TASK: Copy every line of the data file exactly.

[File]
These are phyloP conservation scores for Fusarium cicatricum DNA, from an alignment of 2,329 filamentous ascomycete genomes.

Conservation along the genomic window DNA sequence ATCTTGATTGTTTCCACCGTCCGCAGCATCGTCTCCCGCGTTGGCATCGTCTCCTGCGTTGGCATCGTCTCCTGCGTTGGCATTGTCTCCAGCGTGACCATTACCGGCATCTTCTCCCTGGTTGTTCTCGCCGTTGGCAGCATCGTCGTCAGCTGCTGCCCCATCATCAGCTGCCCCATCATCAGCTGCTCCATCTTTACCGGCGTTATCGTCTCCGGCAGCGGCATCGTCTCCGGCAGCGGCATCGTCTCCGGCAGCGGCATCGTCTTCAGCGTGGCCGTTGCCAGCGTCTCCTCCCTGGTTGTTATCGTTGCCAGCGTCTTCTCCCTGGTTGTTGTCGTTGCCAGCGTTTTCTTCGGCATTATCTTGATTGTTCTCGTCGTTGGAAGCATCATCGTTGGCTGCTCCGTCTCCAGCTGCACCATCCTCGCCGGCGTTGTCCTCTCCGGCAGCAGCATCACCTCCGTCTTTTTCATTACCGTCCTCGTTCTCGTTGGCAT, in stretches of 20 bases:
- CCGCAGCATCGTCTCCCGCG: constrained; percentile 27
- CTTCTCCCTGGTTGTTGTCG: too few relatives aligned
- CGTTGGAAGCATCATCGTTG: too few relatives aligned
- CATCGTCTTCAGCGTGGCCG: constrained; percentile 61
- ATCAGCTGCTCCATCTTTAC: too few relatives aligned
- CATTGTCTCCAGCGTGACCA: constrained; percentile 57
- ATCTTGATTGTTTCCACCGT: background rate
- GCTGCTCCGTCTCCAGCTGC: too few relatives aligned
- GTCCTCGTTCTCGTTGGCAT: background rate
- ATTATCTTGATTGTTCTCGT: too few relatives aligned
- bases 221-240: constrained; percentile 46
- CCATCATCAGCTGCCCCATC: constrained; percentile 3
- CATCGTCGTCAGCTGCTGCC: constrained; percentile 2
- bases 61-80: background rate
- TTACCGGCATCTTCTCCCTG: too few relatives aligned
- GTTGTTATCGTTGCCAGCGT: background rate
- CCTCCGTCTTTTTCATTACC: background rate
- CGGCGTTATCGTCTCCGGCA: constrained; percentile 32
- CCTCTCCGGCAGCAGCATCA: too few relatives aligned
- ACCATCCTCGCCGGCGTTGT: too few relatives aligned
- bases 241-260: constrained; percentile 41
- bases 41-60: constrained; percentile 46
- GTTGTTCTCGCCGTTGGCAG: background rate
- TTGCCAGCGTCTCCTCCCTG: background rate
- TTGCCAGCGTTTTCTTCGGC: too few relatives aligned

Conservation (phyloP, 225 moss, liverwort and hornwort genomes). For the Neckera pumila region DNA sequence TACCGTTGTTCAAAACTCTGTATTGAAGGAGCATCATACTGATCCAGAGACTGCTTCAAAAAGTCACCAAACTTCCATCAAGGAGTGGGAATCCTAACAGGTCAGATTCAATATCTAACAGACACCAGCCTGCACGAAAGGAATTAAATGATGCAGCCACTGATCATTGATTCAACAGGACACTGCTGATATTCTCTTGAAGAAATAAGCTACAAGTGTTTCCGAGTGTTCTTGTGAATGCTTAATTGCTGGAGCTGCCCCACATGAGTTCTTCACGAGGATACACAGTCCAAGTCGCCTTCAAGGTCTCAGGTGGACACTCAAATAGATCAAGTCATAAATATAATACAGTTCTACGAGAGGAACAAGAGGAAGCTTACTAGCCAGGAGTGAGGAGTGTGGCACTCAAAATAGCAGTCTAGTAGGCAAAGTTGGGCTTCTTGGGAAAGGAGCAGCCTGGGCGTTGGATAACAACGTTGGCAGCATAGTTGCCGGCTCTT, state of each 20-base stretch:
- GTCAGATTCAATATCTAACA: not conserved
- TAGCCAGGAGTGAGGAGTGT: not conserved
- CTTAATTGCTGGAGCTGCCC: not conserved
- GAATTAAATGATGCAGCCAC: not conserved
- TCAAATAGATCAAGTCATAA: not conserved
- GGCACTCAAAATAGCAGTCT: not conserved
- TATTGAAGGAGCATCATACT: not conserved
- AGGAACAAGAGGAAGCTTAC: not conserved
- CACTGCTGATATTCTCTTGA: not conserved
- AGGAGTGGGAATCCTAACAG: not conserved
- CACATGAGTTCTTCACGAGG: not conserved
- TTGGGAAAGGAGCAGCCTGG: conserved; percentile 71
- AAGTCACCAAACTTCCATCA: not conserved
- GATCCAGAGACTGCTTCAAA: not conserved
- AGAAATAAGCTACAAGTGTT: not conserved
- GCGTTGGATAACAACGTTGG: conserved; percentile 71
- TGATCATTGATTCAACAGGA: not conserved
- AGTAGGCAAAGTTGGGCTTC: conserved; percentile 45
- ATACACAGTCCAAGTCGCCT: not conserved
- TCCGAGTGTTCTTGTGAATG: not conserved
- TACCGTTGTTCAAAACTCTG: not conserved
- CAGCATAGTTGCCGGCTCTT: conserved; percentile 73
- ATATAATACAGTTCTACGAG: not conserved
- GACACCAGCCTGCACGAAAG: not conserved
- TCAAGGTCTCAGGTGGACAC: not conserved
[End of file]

These are phyloP conservation scores for Fusarium cicatricum DNA, from an alignment of 2,329 filamentous ascomycete genomes.

Conservation along the genomic window DNA sequence ATCTTGATTGTTTCCACCGTCCGCAGCATCGTCTCCCGCGTTGGCATCGTCTCCTGCGTTGGCATCGTCTCCTGCGTTGGCATTGTCTCCAGCGTGACCATTACCGGCATCTTCTCCCTGGTTGTTCTCGCCGTTGGCAGCATCGTCGTCAGCTGCTGCCCCATCATCAGCTGCCCCATCATCAGCTGCTCCATCTTTACCGGCGTTATCGTCTCCGGCAGCGGCATCGTCTCCGGCAGCGGCATCGTCTCCGGCAGCGGCATCGTCTTCAGCGTGGCCGTTGCCAGCGTCTCCTCCCTGGTTGTTATCGTTGCCAGCGTCTTCTCCCTGGTTGTTGTCGTTGCCAGCGTTTTCTTCGGCATTATCTTGATTGTTCTCGTCGTTGGAAGCATCATCGTTGGCTGCTCCGTCTCCAGCTGCACCATCCTCGCCGGCGTTGTCCTCTCCGGCAGCAGCATCACCTCCGTCTTTTTCATTACCGTCCTCGTTCTCGTTGGCAT, in stretches of 20 bases:
- CCGCAGCATCGTCTCCCGCG: constrained; percentile 27
- CTTCTCCCTGGTTGTTGTCG: too few relatives aligned
- CGTTGGAAGCATCATCGTTG: too few relatives aligned
- CATCGTCTTCAGCGTGGCCG: constrained; percentile 61
- ATCAGCTGCTCCATCTTTAC: too few relatives aligned
- CATTGTCTCCAGCGTGACCA: constrained; percentile 57
- ATCTTGATTGTTTCCACCGT: background rate
- GCTGCTCCGTCTCCAGCTGC: too few relatives aligned
- GTCCTCGTTCTCGTTGGCAT: background rate
- ATTATCTTGATTGTTCTCGT: too few relatives aligned
- bases 221-240: constrained; percentile 46
- CCATCATCAGCTGCCCCATC: constrained; percentile 3
- CATCGTCGTCAGCTGCTGCC: constrained; percentile 2
- bases 61-80: background rate
- TTACCGGCATCTTCTCCCTG: too few relatives aligned
- GTTGTTATCGTTGCCAGCGT: background rate
- CCTCCGTCTTTTTCATTACC: background rate
- CGGCGTTATCGTCTCCGGCA: constrained; percentile 32
- CCTCTCCGGCAGCAGCATCA: too few relatives aligned
- ACCATCCTCGCCGGCGTTGT: too few relatives aligned
- bases 241-260: constrained; percentile 41
- bases 41-60: constrained; percentile 46
- GTTGTTCTCGCCGTTGGCAG: background rate
- TTGCCAGCGTCTCCTCCCTG: background rate
- TTGCCAGCGTTTTCTTCGGC: too few relatives aligned

Conservation (phyloP, 225 moss, liverwort and hornwort genomes). For the Neckera pumila region DNA sequence TACCGTTGTTCAAAACTCTGTATTGAAGGAGCATCATACTGATCCAGAGACTGCTTCAAAAAGTCACCAAACTTCCATCAAGGAGTGGGAATCCTAACAGGTCAGATTCAATATCTAACAGACACCAGCCTGCACGAAAGGAATTAAATGATGCAGCCACTGATCATTGATTCAACAGGACACTGCTGATATTCTCTTGAAGAAATAAGCTACAAGTGTTTCCGAGTGTTCTTGTGAATGCTTAATTGCTGGAGCTGCCCCACATGAGTTCTTCACGAGGATACACAGTCCAAGTCGCCTTCAAGGTCTCAGGTGGACACTCAAATAGATCAAGTCATAAATATAATACAGTTCTACGAGAGGAACAAGAGGAAGCTTACTAGCCAGGAGTGAGGAGTGTGGCACTCAAAATAGCAGTCTAGTAGGCAAAGTTGGGCTTCTTGGGAAAGGAGCAGCCTGGGCGTTGGATAACAACGTTGGCAGCATAGTTGCCGGCTCTT, state of each 20-base stretch:
- GTCAGATTCAATATCTAACA: not conserved
- TAGCCAGGAGTGAGGAGTGT: not conserved
- CTTAATTGCTGGAGCTGCCC: not conserved
- GAATTAAATGATGCAGCCAC: not conserved
- TCAAATAGATCAAGTCATAA: not conserved
- GGCACTCAAAATAGCAGTCT: not conserved
- TATTGAAGGAGCATCATACT: not conserved
- AGGAACAAGAGGAAGCTTAC: not conserved
- CACTGCTGATATTCTCTTGA: not conserved
- AGGAGTGGGAATCCTAACAG: not conserved
- CACATGAGTTCTTCACGAGG: not conserved
- TTGGGAAAGGAGCAGCCTGG: conserved; percentile 71
- AAGTCACCAAACTTCCATCA: not conserved
- GATCCAGAGACTGCTTCAAA: not conserved
- AGAAATAAGCTACAAGTGTT: not conserved
- GCGTTGGATAACAACGTTGG: conserved; percentile 71
- TGATCATTGATTCAACAGGA: not conserved
- AGTAGGCAAAGTTGGGCTTC: conserved; percentile 45
- ATACACAGTCCAAGTCGCCT: not conserved
- TCCGAGTGTTCTTGTGAATG: not conserved
- TACCGTTGTTCAAAACTCTG: not conserved
- CAGCATAGTTGCCGGCTCTT: conserved; percentile 73
- ATATAATACAGTTCTACGAG: not conserved
- GACACCAGCCTGCACGAAAG: not conserved
- TCAAGGTCTCAGGTGGACAC: not conserved